for the excess of imports over exports.
If they replace domestic production, not only is current wealth reduced
(by paying for the excess of imports) but the capacity to generate future
wealth is reduced by the destruction of domestic goods production ability. Trade harms the
Suppose every dollar of goods imports into the
100% displacement. Original condition. (13,000 units of
Conditions after 100 units of imports are added that
displace 100 units of domestic production:
(12, 900 units of
Suppose 0% displacement.
Same original condition situation as above. After adding 100 units of imports that replace
no domestic production: (13,000
Displacement of 0% seems unlikely because of the substitution effect. Goods that are not perfect substitutes for the new import may nevertheless attract dollars from existing products. Small cars are not perfect substitutes for large cars. However, when the price of gasoline goes up, people buy small cars rather than large cars. When the price of gasoline goes up, people substitute public transit for automobile travel.
The first month a new import is accepted in the
The degree of displacement issue arises only when imports are less than exports. If imports and exports are equal, the loss of production created by imports that replace domestic production is made up for or cancelled by the extra production required to provide goods that will sell on the international market.
When exports and imports are equal, a large increase in imports means a large increase in exports and both changes together results in a large increase in Gross Domestic Product.
Given the original condition specified above, an addition of
1,000 imports and 1,000 exports will result in an increase of 1,000 units of
Gross Domestic Product and 1,000 of Consumption and Investment. [14,000
Our formula clearly shows that exports add to domestic
production and imports subtract from domestic production. Domestic production is obviously less when
goods are made overseas as compared to when goods are made in the
The following table shows how these influences have worked out recently.
Table 1. Exports and Imports as a share of Gross Domestic Product for four nations, 2006. (Goods only)(In billions of Current U.S. dollars)
Exports Imports Trade Percent of
Product Balance Equal Trade Total
Japan 4,366 647 579 + 68 + 13% + 2% + 15%
U. S. 13, 195 1,037 1,918 - 881 + 8% - 6.7% + 1%
Source: IMF for
Note: a) Exports and Imports for each nation are the total trade with the world.
b) % for equal trade is calculated, for
The smaller number of the two (exports and imports) measures
the amount of trade in each nation that can be said to be equal trade. Note that the positive trade balance shown
for the 3 nations is 446 billion while the negative trade balance for the
It is literally true that, by accepting more imports than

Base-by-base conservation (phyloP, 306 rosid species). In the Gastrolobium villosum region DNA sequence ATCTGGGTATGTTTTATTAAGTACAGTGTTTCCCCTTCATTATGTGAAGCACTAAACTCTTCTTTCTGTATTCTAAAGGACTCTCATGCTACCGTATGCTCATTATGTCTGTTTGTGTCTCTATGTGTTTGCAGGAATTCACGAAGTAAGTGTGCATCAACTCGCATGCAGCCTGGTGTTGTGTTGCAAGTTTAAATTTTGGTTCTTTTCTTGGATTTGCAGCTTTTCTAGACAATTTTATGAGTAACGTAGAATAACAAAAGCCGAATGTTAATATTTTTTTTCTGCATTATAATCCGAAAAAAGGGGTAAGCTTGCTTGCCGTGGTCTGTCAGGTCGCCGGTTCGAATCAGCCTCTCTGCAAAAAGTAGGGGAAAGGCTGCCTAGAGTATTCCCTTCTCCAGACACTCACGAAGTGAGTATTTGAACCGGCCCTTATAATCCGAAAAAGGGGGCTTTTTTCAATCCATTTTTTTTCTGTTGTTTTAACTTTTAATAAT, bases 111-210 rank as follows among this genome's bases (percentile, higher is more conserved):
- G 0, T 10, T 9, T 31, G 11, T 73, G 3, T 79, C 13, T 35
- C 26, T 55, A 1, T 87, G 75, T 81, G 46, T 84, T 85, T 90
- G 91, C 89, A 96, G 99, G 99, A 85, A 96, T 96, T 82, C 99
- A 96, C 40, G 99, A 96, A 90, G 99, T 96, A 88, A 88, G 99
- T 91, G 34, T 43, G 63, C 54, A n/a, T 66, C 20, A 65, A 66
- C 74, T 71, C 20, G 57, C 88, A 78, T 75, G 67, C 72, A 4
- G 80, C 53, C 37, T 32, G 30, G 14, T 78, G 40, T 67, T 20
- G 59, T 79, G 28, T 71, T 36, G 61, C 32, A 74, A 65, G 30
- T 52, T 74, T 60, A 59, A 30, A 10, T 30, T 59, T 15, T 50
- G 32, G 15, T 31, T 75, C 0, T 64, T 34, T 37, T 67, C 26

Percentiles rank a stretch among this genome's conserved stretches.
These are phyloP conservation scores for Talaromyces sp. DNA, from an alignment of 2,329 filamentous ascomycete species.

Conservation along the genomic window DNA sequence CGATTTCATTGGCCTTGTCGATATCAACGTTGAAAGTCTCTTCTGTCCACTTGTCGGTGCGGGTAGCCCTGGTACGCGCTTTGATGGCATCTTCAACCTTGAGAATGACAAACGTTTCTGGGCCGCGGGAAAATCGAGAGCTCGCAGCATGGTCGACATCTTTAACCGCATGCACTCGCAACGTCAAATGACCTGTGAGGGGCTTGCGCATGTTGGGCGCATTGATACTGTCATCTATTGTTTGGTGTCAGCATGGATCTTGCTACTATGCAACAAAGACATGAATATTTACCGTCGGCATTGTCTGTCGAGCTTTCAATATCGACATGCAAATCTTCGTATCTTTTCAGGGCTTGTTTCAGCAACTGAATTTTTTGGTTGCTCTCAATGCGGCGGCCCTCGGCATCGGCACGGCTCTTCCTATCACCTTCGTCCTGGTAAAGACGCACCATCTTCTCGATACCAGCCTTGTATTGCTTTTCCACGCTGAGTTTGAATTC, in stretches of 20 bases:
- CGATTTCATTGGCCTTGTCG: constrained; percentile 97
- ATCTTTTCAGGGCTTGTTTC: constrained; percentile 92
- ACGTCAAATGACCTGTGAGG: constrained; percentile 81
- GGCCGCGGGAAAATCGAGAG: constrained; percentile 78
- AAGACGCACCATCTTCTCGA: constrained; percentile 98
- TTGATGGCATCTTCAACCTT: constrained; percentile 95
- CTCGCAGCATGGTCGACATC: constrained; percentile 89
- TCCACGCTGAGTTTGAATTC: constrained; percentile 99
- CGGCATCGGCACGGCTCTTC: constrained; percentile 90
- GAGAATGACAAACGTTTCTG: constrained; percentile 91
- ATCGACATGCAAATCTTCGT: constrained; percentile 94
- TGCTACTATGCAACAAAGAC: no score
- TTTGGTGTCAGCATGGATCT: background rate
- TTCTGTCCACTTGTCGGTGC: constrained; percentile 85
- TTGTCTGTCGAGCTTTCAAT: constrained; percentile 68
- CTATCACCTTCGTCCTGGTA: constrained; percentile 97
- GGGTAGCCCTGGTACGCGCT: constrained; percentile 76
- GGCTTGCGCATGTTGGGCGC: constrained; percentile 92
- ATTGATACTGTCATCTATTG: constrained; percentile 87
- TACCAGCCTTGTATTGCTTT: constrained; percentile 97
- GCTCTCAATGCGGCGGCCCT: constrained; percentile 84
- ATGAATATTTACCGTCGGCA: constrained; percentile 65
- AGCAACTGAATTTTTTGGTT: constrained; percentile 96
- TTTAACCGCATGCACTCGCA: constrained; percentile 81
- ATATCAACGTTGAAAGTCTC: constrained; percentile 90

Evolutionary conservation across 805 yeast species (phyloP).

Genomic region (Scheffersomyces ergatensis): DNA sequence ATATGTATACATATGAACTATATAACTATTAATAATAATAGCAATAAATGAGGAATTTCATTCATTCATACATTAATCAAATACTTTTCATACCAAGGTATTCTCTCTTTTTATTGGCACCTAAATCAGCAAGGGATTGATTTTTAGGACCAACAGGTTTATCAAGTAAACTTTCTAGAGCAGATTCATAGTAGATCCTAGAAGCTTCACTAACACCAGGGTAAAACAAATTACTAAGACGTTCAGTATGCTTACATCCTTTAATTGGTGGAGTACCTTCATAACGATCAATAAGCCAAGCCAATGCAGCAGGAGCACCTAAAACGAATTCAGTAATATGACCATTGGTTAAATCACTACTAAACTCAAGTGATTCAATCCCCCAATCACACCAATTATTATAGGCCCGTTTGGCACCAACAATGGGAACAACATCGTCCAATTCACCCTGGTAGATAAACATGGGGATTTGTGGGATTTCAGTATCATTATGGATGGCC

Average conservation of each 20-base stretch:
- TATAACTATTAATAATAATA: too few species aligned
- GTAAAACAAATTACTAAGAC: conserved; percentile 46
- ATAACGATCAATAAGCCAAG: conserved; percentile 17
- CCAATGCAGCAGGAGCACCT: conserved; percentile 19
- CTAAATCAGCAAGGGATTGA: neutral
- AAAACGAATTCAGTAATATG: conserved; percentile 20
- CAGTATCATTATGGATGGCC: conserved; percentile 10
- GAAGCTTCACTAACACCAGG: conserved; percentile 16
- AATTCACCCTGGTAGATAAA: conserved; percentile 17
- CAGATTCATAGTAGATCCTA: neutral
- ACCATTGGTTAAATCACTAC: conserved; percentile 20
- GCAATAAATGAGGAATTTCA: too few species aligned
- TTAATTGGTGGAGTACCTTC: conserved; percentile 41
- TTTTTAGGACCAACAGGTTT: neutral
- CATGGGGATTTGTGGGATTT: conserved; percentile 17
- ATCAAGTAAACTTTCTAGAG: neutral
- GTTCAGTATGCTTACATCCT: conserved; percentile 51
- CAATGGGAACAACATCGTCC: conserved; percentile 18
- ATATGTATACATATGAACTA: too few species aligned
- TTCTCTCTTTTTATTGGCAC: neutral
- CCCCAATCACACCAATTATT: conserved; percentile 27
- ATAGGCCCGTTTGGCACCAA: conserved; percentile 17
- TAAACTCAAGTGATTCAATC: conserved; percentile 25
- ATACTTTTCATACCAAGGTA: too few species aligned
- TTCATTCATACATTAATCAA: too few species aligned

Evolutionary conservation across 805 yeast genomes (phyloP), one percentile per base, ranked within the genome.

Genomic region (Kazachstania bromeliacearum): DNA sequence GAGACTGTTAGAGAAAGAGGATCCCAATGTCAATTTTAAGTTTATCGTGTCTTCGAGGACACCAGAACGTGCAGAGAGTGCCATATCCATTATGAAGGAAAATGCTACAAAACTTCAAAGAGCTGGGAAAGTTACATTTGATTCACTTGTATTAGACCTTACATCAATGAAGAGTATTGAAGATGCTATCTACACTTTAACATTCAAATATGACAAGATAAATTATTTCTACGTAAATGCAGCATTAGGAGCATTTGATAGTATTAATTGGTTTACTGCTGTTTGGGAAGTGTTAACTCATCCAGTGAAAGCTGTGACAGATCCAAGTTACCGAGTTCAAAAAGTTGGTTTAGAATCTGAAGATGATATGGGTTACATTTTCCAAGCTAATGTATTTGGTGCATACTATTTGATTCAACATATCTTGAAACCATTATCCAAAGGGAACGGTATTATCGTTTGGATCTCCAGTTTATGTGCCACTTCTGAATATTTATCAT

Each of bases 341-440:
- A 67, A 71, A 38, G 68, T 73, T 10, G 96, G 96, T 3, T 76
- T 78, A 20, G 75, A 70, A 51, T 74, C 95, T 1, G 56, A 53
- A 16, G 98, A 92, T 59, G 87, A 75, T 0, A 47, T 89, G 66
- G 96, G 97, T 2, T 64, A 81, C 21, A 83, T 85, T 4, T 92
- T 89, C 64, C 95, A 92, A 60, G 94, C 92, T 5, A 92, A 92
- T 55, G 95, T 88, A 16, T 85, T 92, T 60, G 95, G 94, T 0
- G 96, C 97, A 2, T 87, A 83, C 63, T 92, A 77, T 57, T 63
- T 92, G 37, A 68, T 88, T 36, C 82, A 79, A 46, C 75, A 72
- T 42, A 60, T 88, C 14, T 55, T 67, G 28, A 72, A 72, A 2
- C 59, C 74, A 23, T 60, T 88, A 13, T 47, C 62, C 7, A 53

exports, the U.S. has been speeding up the economic growth of our trading
partners for as long as we have had a trade deficit (for 3 decades). That has harmed the
Equal trade adds to
The trade balance shows further disparity. In the
This discussion leads to both a moral and practical
question. Does the U.S. Congress and the
President have a moral obligation to the citizens of the
How about the
EQUAL TRADE VERSUS
Equal trade is presented here as a new idea, a proposed ideal, hopefully to be adopted by all nations. (Balanced trade is widely advocated for the world as a whole. This proposal
urges each individual nation to adopt equal trade as a goal. I assume this idea has been discussed before, I just do not know where). Free trade is an old idea (1776), also presented as an ideal to be adopted by all nations.
The first difference between the two ideals is that the
utility of equal trade, for any nation that adopts this ideal, is not dependent
upon how many other nations adopt the same ideal. If the
The utility of free trade ideal, for any adopter nation that
is not the leading manufacturing nation in the world, is totally dependent upon
what other nations do. If all nations
open their doors fully to imports, with no restrictions, this would maximize
the ability of each participating nation to specialize in producing those goods
in which they have a comparative advantage.
This extreme degree of specialization would maximize total world
production and each nation would maximize their
The reality is that all nations restrict imports, with the
possible exception of
Because exports add to
The World Trade Organization has become a place where
nations squabble with each other over who is deviating
the most from the free trade ideal. The
vision of every nation opening its door to imports without restrictions cannot
become a reality. It has not happened
and it will not happen, given the gains in
Trade had become an arena where nations compete with each
other for selling exports to the world.
The most successful nations in this competition are those who use their
government to encourage exports and discourage imports. Those nations who guide their action by the
free trade prescription fall behind in this competition (unless they have the
strongest most effective manufacturing sector in the world).
The proper trade policy for each nation is to seek to manage its trade so as to gain as much as possible from trade. This would encourage each nation that has a trade deficit to
adopt the goal of equal trade.
Comparative Advantage shows that each nation will gain from
trade, regardless of its productive efficiency, if it concentrates its